Address commands are considered either Address Only (for read operations, cache operations, interrupts, etc) or Address-Data (for memory or I/O writes) commands. Address bus 38 is arbitrated for address only, or jointly with data bus 40 in case of an address-data operation to memory or I/O. The information returned on destination route bus 44 is utilized by switch 34 only for commands which involve the transmission of data.

FIG. 2 is a flowchart illustrating a method for data routing in a switch based topology in accordance with the preferred embodiment, as shown generally at 50. The method begins when a requestor issues a command on the system bus, as illustrated at block 52. In this step, a bus master (i.e., bus device 32) drives the address portion 38 of the system bus with an address, an operation type identifier which defines the particular operation using address bus 38, and the size of any data transferred as a result of the transaction. The address includes an eight bit address tag which is used to identify the operation to a particular Master and command instance. The address tag is matched with a corresponding tag on the data bus to associate any data that may belong to this address command.

Next, at block 54, all bus devices 32 generate an address status (AStatOut) signal in response to the issued command. The address status signal is a fixed low latency composite response issued by all bus devices 32 for the purpose of providing positive acknowledge, flow control, or address parity error feedback. The two-bit address status (AStatOut) signal is driven by all bus devices 32 as a response to sampling the address command.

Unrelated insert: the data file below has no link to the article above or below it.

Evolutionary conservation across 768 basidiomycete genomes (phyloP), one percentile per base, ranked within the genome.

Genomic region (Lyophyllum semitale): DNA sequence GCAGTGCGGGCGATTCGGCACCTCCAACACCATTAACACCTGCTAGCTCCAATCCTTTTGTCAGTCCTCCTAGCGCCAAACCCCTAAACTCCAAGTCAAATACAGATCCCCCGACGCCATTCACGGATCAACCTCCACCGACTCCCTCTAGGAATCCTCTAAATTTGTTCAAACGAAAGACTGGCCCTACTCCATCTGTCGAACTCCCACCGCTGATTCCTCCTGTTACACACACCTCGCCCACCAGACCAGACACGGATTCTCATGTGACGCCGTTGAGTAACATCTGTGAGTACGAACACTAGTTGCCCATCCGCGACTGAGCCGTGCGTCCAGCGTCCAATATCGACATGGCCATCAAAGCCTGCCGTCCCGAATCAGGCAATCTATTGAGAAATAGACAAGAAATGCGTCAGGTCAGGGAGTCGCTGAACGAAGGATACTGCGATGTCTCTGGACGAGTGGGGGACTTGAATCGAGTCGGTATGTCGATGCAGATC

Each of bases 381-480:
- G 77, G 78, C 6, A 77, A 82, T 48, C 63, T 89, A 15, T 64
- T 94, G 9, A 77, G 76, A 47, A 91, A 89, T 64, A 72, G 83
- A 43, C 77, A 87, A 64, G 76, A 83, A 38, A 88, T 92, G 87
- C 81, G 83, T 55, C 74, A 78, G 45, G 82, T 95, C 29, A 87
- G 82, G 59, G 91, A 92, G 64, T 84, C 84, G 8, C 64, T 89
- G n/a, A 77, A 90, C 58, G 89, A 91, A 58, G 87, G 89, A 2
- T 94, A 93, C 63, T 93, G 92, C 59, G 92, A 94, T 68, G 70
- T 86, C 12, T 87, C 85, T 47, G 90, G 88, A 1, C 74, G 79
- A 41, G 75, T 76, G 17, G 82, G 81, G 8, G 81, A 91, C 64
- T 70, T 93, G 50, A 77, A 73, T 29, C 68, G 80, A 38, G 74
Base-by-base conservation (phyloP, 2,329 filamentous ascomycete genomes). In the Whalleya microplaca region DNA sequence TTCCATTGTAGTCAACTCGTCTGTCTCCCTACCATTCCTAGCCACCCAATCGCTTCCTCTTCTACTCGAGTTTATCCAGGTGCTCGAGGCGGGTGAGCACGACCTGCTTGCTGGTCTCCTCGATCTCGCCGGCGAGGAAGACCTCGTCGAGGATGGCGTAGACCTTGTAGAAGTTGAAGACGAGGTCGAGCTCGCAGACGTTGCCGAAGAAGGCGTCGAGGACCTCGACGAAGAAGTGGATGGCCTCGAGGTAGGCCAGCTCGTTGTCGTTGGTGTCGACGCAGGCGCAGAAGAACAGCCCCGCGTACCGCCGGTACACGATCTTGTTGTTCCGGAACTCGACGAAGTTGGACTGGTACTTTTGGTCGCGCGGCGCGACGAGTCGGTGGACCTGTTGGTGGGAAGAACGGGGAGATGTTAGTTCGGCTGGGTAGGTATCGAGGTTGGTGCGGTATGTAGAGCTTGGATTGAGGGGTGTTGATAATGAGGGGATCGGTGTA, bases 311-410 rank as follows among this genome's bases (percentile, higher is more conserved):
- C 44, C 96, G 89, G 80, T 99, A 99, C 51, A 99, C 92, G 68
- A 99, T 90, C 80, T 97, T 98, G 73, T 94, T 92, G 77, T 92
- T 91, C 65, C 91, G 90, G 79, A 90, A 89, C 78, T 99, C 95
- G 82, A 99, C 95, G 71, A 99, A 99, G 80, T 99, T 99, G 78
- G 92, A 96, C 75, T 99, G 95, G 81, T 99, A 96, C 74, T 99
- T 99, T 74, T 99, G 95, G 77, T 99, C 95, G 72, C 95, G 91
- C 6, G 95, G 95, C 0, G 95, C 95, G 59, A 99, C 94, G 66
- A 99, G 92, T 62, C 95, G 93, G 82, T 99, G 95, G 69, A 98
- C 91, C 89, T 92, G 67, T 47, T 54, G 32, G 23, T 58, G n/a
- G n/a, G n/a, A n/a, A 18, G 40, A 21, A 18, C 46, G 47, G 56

After the address status responses have been generated at each of the plurality of bus devices, each of the plurality of bus devices transmits the address status responses to response combining logic module 42, as shown at block 56.

At block 58, response combining logic module 42 analyzes the address status responses. As previously described in Table I, there are four possible responses to the issued command (i.e., address parity error (priority 1), retry (priority 2), a positive address acknowledge (priority 3), and null (priority 4)). Response combining logic module 42 performs two functions. First, response combining logic module 42 determines the highest priority response returned from all bus devices 32 as a result of the issued command. This highest priority response is then re-transmitted to all bus devices 32 via the AStatIn signal. Secondly, response combining logic module 42 determines which of the plurality of bus devices 32 has returned a positive address acknowledge in response to the issued command.